Tosca is not a political opera, in the sense that, say, Fidelio is, since it concentrates on the emotional lives and tragedies of its characters more than aiming to make a point. Yet it is hard these days for directors not to exploit its background of authoritarian rule and it is a work that responds well to updating beyond its original Napoleonic milieu: there have been plenty of Scarpias in the intervening two centuries, after all.

Returning to the company with which he was chief director until 2013, Ludger Engels locates Tosca in the present, in a Roman society under an unspecified, brutal rule and one with which, as it becomes ever more apparent, the Church is in collusion. Indeed, this clerical complicity is emphasised figuratively by setting the whole opera in and around a stylised setting of a Baroque Roman church created from blown-up photographs. The religious background is there already, of course: Floria Tosca is a devoutly pious woman, which makes her decision to murder her assailant a deeply troubling one for her – here she drops her crucifix necklace on Scarpia’s desk as she leaves the scene of her crime as if to try and put distance between her faith and her deed.

Engels’ theme takes time to make its presence felt, but by the end of Act I we begin to understand where we’re heading: during the Te Deum, nuns prepare a couple of schoolgirls for Scarpia’s attentions and the Act I curtain falls with them awaiting their fate (Scarpia is nasty enough already, without the need to add paedophilia to his vices, surely). And nuns and priests are both on hand to mop up after Scarpia’s murder (Acts II and III are run together without a break).

Meanwhile, a silent Pope-like figure is also in attendance: present for the Te Deum, visiting the scene of Cavaradossi’s torture and, finally, blessing the execution and providing the weapon with which the Sacristan (adding the roles of gaoler and one-man firing squad to his usual first-act appearance) shoots the painter. Traditionalists will be pleased that Tosca takes her own life the conventional way, as she leaps towards a blinding light at the back of the stage, and a body double of the young Floria is seen slowly spiralling downwards from the flies – a final moment of intense visual drama to match the music.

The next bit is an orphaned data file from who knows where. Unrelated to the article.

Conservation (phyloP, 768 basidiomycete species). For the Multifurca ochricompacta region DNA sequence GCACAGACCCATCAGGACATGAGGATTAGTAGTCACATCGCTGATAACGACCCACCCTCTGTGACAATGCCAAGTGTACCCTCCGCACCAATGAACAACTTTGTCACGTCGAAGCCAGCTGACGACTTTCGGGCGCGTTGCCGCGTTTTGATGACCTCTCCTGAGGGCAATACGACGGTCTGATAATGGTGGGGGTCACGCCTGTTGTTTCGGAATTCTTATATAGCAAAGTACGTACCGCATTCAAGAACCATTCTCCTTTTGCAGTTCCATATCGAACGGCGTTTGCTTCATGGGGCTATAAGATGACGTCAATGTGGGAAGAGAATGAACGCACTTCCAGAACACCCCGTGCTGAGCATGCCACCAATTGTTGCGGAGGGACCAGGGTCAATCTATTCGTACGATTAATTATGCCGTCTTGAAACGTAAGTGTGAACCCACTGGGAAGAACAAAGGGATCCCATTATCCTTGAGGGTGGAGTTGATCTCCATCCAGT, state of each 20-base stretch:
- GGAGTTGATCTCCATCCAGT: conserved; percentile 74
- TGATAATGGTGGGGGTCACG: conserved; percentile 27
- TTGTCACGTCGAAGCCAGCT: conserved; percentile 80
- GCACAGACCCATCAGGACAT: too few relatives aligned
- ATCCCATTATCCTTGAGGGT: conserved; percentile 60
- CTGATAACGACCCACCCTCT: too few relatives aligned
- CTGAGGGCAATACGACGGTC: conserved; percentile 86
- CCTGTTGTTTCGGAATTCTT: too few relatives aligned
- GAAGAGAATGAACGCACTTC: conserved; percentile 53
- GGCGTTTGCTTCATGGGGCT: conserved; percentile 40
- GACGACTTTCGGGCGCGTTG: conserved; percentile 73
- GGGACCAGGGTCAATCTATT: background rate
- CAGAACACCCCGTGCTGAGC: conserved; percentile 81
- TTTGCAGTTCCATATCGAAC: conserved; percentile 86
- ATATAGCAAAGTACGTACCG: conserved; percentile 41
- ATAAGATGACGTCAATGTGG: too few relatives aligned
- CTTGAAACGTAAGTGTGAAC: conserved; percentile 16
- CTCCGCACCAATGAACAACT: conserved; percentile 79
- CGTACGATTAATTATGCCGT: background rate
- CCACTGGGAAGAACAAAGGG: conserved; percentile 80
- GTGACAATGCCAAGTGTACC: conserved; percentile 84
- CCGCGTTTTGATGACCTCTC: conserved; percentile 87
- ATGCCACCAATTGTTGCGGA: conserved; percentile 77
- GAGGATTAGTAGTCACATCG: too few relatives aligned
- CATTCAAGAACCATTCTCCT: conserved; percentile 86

Christin Vahl’s set had its problems: by creating an enclosed cube placed within what is already a fairly narrow proscenium, space seemed tight and sight-lines were often restricted. Overall, the production may have been a controversial take on Tosca for this first-night audience (there were boos for the director at the curtain calls), but it’s refreshing to see some real ideas explored in an opera that can all too often appear as a simple melodrama.

Early on in the performance I feared the singing of the lead roles was not going to equal the audacity of the presentation, but it was more a case of needing to warm up before a full house. Irina Popova’s Tosca may have lost some of the detail of her vocal line to a rather wide vibrato, but she certainly had the range for a role whose lower-tessitura passages can catch out some singers, and her assumption was dramatically rich and telling. Stepping in at short notice owing to the indisposition of the intended Cavaradossi, Welsh tenor Adriano Graziani had no problem making the part his own – there was little indication that he hadn’t been in the production from the beginning of rehearsals, and his agile voice was communicative and lyrical. German bass Christian Tschelebiew perhaps lacked the baleful malevolence in his voice that makes the best Scarpias, but his vivid acting compensated as he conveyed the character’s sexual frustrations that seem to drive his evil. Pawel Lawreszuk’s more sinister than usual Sacristan was eloquently sung, and Jorge Escobar’s Angelotti conveyed fear and determination. Commendation must also go to Amelie Boeven, the accomplished singer of the shepherd’s role in Act III who appeared through the evening as the young Floria, a girl whose only dream was a life on the stage – the embodiment of the sentiments expressed in Tosca’s famous aria “Vissi d’arte”.

A few first-night smudges apart, the Aachen Symphony Orchestra played tirelessly for music director Kazem Abdullah, who explored the power and colour of Puccini’s score while imbuing the flow with authentic Italianate rubato.